Online Medieval Sources Bibliography

An Annotated Bibliography of Printed and Online Primary Sources for the Middle Ages

Source Details

Kottje, Raymund, ed., Die Bussb├╝cher Halitgars von Cambrai und des Hrabanus Maurus (Berlin: Walter de Gruyter)

Text name(s): De paenitentia; Penitentiale ad Heribaldum

Number of pages of primary source text: 26


Dates: 817 - 842

Archival Reference: 

Original Language(s): 

  • Latin


  • Original language included.

Translation Comments: 

Geopolitical Region(s): 

  • Holy Roman Empire
  • Germany
  • France
  • Belgium
  • Netherlands
  • Italy


Record Types: 

  • Theology - Practical/Instructional
  • Treatise - Instruction/Advice
  • Law - Canon Law

Subject Headings: 

  • Carolingians
  • Church Fathers
  • Clergy - Priests, Bishops, Canons
  • Conversion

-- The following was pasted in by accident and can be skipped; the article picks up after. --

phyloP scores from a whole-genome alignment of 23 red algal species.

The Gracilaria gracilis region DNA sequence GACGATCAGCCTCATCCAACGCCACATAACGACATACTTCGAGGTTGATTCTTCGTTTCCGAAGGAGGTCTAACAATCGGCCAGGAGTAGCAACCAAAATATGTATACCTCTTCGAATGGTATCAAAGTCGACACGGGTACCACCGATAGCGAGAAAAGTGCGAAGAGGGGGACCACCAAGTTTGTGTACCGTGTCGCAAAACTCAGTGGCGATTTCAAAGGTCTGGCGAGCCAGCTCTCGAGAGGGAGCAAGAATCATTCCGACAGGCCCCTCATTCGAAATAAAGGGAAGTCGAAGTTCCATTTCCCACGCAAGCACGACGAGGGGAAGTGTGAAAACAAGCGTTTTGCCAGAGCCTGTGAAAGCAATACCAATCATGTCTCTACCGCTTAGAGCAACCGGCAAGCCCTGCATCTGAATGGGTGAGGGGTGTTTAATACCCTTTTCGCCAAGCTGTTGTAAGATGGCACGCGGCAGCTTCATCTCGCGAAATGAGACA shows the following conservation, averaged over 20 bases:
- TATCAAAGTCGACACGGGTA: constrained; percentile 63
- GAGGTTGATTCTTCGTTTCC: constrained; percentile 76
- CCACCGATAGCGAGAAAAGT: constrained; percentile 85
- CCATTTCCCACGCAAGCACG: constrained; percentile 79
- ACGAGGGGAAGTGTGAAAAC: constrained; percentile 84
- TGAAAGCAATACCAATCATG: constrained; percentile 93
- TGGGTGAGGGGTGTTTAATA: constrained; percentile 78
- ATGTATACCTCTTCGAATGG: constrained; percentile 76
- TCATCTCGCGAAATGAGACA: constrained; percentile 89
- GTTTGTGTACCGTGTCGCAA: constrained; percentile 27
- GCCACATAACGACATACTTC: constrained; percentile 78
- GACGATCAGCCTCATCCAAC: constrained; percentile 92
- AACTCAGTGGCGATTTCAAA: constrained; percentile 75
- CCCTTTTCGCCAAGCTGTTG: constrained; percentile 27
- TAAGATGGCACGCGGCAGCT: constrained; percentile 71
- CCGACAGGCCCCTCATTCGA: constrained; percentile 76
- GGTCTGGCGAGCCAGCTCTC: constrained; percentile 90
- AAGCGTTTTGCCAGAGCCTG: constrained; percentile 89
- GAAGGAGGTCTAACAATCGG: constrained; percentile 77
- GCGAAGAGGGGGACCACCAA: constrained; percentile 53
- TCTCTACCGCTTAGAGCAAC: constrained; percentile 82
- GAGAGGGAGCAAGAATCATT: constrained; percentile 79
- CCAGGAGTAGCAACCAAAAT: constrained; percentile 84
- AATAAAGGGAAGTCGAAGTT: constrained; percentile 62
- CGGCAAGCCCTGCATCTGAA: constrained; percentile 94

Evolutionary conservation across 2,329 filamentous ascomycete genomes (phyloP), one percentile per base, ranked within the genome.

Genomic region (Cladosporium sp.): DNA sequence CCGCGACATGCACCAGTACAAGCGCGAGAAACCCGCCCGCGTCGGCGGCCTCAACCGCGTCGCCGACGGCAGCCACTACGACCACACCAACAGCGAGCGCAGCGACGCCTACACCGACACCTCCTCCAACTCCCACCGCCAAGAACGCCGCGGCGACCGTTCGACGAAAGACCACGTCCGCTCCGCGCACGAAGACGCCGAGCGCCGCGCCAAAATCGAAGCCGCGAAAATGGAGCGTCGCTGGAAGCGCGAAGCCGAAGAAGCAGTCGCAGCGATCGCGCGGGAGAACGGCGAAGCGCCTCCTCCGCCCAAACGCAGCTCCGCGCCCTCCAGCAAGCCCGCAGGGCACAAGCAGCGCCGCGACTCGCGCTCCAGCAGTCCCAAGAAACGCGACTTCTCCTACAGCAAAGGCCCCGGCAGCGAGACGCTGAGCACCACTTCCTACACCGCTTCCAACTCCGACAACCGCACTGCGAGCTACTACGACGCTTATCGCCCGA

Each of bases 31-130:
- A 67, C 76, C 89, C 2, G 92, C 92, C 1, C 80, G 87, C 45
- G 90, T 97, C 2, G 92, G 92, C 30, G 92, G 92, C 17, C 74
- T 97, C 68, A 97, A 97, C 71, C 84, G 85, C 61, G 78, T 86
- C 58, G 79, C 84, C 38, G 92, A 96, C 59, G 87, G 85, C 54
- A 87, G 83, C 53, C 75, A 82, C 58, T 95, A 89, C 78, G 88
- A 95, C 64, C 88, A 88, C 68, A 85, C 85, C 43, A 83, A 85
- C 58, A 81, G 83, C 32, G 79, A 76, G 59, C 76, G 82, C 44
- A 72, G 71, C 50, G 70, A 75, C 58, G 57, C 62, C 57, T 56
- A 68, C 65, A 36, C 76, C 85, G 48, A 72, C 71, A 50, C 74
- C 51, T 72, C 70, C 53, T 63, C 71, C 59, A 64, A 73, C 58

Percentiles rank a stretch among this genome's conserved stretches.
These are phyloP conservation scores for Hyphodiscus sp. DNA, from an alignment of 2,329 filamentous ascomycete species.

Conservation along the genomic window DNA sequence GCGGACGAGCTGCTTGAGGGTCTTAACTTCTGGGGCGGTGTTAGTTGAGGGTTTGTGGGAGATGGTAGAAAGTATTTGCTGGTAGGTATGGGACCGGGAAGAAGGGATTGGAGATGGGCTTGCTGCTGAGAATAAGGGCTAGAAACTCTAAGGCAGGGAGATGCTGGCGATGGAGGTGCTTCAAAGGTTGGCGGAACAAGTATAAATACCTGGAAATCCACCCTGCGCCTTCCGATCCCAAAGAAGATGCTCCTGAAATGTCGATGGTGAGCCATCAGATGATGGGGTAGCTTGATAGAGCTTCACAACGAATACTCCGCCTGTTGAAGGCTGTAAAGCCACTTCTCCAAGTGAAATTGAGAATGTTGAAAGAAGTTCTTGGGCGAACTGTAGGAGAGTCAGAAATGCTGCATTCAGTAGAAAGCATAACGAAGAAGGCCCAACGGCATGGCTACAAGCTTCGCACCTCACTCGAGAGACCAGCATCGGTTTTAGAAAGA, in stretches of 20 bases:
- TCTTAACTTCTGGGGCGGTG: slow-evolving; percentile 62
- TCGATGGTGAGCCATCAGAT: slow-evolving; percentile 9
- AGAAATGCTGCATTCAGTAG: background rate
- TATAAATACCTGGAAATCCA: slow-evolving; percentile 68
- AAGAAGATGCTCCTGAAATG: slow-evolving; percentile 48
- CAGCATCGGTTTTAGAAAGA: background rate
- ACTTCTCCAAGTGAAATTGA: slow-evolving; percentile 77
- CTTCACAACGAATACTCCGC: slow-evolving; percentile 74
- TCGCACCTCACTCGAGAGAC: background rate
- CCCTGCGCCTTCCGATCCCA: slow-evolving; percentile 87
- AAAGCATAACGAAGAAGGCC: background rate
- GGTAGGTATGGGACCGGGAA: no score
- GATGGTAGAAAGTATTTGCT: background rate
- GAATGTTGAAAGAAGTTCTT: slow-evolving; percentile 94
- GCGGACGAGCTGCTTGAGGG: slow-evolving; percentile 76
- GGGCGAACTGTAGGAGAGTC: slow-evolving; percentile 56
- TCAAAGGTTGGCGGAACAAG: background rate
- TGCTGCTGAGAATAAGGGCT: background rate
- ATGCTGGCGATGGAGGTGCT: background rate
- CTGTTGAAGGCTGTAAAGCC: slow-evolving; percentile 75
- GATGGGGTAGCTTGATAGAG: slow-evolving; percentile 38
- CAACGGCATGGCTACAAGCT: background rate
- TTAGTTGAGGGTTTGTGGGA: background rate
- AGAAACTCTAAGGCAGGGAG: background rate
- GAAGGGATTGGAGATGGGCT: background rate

• Law - Canon
  • Law - Crime
  • Piety - Confession, Penance
  • Reform
  • Theology - Moral / Ethics
  • Women / Gender


  • Index
  • Appendix
  • Introduction


This volume is mainly analytical (in German) but has portions of Halitgar and Hrabanus Maurus’s penitentials edited (Latin) in the appendix. Penitentials were handbooks for priests which explain the process of confession and penance and offer appropriate penances for certain sins. The penitentials of Halitgar and Hrabanus Maurus were the most influential penitentials created in the ninth century and largely formed the basis of Regino of Prum’s tenth-century penitential. These two penitentials came out of an effort on the part of Carolingian bishops to standardize the varied and often contradictory confessional theory and practice of the eighth and ninth centuries. The portions in this volume contain most of Book IV of Halitgar’s and the preface to Hrabanus Maurus’s (a letter to Heribald, bishop of Auxerre) penitentials. The selections contain judgments from church councils regarding confessional procedure and appropriate penances for crimes involving sexual deviancy, perjury, stealing and consulting augurs.

Introduction Summary: 

As the volume is largely analytical, the introduction to the sources is extensive (254 pages), covering the penitential tradition, the conciliar and biblical references and analyzing the manuscripts and text.

Cataloger: JMB